This is most likely due to how his artistic eye works. With his photographic memory, he sees a character in a film, and then years later he recalls the character’s likeness and adds them to his manga, perhaps without even realizing which movie they were from.
But a scholar needs evidence to prove their arguments. And you can’t just base everything on Toriyama’s words, because the vast majority of his content in Dragon Ball goes unexplained.
In search of that evidence, I decided to watch every Jackie Chan movie ever made.
And lo and behold, I have uncovered many similarities and direct sources of inspiration between Jackie Chan’s films and Akira Toriyama’s Dragon Ball.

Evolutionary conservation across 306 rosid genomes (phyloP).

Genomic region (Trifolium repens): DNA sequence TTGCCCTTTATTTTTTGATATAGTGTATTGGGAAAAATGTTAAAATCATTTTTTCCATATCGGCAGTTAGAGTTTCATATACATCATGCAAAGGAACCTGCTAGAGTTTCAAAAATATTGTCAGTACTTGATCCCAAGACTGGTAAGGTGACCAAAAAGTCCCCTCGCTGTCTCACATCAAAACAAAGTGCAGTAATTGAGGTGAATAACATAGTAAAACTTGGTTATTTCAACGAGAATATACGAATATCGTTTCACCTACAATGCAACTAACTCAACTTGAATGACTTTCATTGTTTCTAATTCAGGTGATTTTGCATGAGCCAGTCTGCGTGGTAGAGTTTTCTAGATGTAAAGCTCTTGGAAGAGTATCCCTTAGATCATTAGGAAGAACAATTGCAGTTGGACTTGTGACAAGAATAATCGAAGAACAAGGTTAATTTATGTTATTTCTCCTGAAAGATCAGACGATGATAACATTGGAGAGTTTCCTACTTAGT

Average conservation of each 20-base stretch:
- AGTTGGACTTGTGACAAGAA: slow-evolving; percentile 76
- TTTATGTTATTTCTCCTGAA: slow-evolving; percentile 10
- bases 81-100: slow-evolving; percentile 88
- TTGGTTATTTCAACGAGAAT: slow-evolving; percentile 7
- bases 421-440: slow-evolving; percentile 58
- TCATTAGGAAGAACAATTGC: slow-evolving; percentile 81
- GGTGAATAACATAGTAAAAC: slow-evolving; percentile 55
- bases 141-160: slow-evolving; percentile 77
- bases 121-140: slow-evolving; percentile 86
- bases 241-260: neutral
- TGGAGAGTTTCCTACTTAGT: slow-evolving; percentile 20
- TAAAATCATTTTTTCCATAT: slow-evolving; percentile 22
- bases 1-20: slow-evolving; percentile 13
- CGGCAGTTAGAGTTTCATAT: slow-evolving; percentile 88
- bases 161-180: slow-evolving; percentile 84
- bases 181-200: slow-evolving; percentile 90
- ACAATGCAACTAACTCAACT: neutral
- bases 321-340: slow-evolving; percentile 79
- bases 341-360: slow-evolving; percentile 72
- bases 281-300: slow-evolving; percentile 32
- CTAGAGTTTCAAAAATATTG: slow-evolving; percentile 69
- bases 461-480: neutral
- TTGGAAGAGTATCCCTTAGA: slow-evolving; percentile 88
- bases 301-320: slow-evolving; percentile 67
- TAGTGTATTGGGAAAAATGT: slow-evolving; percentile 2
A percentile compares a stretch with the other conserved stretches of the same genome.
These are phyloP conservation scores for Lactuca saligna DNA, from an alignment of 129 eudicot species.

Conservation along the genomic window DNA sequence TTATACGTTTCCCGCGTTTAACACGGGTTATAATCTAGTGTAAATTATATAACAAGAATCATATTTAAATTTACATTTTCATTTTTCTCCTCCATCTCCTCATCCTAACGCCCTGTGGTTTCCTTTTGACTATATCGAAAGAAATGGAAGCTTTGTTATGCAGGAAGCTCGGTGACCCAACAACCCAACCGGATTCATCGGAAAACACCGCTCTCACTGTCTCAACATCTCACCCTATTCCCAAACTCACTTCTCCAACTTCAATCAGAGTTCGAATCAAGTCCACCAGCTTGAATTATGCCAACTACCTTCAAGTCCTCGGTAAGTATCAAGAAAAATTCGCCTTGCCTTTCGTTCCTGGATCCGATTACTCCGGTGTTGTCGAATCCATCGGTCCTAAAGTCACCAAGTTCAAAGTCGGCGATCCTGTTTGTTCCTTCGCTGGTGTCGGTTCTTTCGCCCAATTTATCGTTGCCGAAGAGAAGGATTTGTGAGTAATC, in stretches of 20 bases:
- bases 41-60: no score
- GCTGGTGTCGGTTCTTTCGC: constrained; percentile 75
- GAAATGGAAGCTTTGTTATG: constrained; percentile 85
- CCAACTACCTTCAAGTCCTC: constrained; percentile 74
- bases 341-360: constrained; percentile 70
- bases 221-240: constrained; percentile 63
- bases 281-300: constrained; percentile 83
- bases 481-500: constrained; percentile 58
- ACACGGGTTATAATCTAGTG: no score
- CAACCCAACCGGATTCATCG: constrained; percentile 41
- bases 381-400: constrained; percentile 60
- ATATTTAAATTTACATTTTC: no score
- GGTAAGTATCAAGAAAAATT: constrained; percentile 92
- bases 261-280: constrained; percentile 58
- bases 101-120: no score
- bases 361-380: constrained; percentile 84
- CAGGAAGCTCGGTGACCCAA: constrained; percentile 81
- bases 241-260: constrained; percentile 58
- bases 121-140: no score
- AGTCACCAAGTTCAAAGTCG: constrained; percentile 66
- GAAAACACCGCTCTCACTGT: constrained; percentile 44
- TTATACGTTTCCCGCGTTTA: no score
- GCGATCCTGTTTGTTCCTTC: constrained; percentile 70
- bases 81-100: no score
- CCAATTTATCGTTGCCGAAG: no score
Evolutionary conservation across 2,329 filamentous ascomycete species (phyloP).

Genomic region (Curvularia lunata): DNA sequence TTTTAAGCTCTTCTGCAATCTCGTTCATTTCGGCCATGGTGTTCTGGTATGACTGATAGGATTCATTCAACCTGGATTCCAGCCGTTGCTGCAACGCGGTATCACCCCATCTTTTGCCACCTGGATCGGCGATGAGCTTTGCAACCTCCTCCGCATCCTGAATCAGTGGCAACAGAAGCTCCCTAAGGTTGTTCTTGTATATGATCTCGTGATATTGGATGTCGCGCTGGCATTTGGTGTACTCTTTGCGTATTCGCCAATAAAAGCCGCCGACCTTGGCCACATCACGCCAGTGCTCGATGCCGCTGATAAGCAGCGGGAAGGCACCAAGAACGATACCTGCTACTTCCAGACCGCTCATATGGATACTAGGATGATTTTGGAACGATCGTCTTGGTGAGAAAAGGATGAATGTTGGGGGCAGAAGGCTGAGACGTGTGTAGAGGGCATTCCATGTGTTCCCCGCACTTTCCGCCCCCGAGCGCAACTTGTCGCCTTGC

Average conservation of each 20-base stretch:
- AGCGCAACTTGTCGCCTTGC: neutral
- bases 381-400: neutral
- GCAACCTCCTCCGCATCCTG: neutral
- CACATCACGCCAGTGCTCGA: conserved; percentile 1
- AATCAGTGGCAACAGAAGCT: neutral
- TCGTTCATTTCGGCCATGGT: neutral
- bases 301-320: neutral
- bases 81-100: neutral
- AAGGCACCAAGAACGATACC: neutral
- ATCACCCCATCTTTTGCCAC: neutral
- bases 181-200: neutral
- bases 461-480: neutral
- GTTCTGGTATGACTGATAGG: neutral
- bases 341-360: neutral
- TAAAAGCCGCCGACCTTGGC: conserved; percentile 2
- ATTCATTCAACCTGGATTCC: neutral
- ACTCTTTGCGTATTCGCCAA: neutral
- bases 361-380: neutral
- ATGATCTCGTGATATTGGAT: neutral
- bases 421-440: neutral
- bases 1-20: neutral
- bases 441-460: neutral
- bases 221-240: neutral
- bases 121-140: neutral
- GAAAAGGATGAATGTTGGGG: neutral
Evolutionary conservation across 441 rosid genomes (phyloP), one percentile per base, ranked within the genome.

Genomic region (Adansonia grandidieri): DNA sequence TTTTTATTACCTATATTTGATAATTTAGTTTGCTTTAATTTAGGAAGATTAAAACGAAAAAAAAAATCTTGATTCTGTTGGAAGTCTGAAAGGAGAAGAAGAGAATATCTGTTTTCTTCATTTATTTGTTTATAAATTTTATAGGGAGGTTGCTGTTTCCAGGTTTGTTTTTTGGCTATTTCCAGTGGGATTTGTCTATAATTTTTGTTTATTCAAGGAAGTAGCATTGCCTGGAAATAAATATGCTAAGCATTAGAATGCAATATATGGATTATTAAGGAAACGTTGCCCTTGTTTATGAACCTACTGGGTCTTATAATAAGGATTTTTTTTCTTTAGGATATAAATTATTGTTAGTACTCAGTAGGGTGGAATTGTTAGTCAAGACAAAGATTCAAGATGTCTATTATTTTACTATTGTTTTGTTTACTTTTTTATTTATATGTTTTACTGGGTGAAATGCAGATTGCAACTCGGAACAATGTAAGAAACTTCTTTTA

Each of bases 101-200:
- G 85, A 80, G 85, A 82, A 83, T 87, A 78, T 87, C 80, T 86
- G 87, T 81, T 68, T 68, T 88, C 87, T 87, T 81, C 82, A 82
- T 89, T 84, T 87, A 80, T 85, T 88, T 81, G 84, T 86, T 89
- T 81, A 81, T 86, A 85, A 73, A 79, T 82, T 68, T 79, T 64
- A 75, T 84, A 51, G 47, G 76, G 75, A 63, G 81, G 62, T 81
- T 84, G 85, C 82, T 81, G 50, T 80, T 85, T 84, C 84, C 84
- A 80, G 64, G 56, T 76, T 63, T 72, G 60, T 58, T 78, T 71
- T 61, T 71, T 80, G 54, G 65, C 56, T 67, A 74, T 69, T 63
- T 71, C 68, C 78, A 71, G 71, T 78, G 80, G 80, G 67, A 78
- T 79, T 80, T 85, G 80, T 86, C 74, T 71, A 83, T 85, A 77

Here is one of those sources.
Jackie Chan’s Wheels on Meals
Jackie Chan’s Wheels on Meals (Chinese: Kuàicān-chē, 快餐車, 1984) is one of Chan’s most impressive films. It has great martial arts, humor, and storytelling. This film inspired Dragon Ball in several ways.
Wheels on Meals is about two guys who run a food truck that get caught up in a gang war over a beautiful woman.
It stars the trio of Jackie Chan, Sammo Hung, and Yuen Biao.
And it has a climactic battle between Jackie Chan and Benny Urquidez!
At the ‘5:50’ mark of Wheels on Meals there is a comedic scene where Jackie Chan and his best friend, played by Yuen Biao, are washing their food truck in the streets of Barcelona, Spain.
A sexy lady walks down the street and catches the eye of Yuen Biao to such a degree that he loses track of his own actions with a bucket of soapy water.
Here’s a backup video of the same clip in case YouTube removes it: